Acute food insecurity — much of it resulting from conflict, climate change and the COVID-19 pandemic — is on the rise in many parts of the world and threatens to reach “biblical proportions” without immediate, swift and coherent international action to address the outbreak’s root causes, senior United Nations officials dealing with food issues told the Security Council during a 21 April videoconference meeting*.
The Council took up the matter in the run-up to the second anniversary of its unanimous adoption of resolution 2417 (2018), by which the 15-member organ called attention to the link between armed conflict and conflict-induced food insecurity and the threat of famine. (See Press Release SC/13354.)
Qu Dongyu, Director-General of the Food and Agriculture Organization (FAO), cited the 2020 Global Report on Food Crises, released earlier in the day by saying that 135 million people in 55 countries experienced acute food insecurity in 2019 — a substantial rise over the last four years. Acute food insecurity is when a person’s inability to consume adequate food puts their lives or livelihoods in immediate danger. It draws on internationally accepted measures of extreme hunger and is considered more severe than chronic hunger, which is when a person is unable to consume enough food over an extended period to maintain a normal, active lifestyle. The report was released by FAO, the World Food Programme (WFP), the European Union and 13 other partners.
Almost 60 per cent of those people were living in the midst of conflict or instability, he said, noting that, in South Sudan, the number of people facing crisis levels of food insecurity — or worse — is likely to grow to almost 6.5 million between May and July. In Yemen, the number of people dealing with acute food insecurity is expected to exceed 17 million, and the risk of famine persists, particularly if port operations are disrupted.
“Coherent actions are needed among humanitarian, development and peace actors, to address the root causes of acute food insecurity,” he continued, emphasizing that interventions which support livelihoods and food security contribute to peace by addressing the root causes of conflict while also working towards the Sustainable Development Goals. Pointing to the Sahel, he warned that the number of people experiencing acute food insecurity in that region is expected to rise to more than 17 million during the coming lean season. Explaining that pastoralism represents one of the most viable livelihood options, he said marginalization and neglect has left pastoral communities exposed, and in many areas, relations between farmers and herders has become confrontational as they compete for scarce resources.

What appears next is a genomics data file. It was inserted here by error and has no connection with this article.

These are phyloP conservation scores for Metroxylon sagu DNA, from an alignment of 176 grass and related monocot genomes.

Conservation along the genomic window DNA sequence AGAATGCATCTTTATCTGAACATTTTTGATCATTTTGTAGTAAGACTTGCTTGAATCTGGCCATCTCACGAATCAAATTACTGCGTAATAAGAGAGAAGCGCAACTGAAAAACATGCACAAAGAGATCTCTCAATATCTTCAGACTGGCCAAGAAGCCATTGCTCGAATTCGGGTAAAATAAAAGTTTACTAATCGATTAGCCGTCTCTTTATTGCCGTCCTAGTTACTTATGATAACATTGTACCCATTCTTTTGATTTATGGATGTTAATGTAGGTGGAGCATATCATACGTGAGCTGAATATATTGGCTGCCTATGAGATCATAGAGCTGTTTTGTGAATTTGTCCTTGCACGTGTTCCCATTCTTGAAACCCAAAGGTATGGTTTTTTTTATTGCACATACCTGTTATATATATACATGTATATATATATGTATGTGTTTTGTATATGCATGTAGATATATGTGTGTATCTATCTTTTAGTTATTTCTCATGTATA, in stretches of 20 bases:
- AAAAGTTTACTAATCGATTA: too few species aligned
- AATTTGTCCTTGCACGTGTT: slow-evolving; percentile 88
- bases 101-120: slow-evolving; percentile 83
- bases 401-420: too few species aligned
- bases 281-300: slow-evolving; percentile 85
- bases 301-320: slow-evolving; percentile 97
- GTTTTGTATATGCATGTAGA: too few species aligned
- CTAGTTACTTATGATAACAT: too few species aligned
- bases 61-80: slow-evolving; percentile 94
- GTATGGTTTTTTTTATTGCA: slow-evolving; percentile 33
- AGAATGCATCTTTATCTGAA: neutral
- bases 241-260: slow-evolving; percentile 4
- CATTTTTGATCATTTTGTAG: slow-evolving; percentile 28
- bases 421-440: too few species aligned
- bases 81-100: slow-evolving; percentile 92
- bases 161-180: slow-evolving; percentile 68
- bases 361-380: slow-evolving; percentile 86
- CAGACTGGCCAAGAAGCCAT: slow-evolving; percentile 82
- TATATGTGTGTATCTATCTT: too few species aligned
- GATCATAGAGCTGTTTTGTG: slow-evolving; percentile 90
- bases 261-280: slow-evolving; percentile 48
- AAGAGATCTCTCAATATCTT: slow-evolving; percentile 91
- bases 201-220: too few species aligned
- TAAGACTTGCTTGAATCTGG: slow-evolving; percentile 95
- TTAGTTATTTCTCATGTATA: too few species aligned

“We need prevention, as the forecasts for food security in 2020 look bleak,” he said, emphasizing that conflicts, extreme weather, desert locusts, economic shocks and the COVID-19 pandemic are likely to push more people into acute food insecurity. By closely monitoring the evolution of such shocks and rapid intervention, it is possible to mitigate their impacts. FAO is committed to meeting the challenge, he said, pledging that the agency will continue to provide the Council with up-to-date information and analysis to facilitate timely action to avert food crises.
David Beasley, Executive Director of the World Food Programme (WFP), said that even before the COVID-19 outbreak, 2020 was on track to see the worst humanitarian crisis since the Second World War amid wars in Syria and Yemen, a deepening crisis in South Sudan, locust swarms in Africa, more frequent natural disasters, and economic crisis in Lebanon, which is impacting millions of Syrian refugees. “We were already facing a perfect storm,” he said, noting that with the onset of COVID-19, the world now faces not only a global health pandemic, but also a humanitarian catastrophe. Millions of civilians in conflict-affected countries now face a “real and dangerous possibility” of famine, he warned. Globally, 821 million people go to bed chronically hungry, he said, noting that another 135 million people face crisis levels of hunger. With the onset of COVID-19, an additional 130 million could be pushed into starvation by the end of 2020, bringing the total to 265 million people.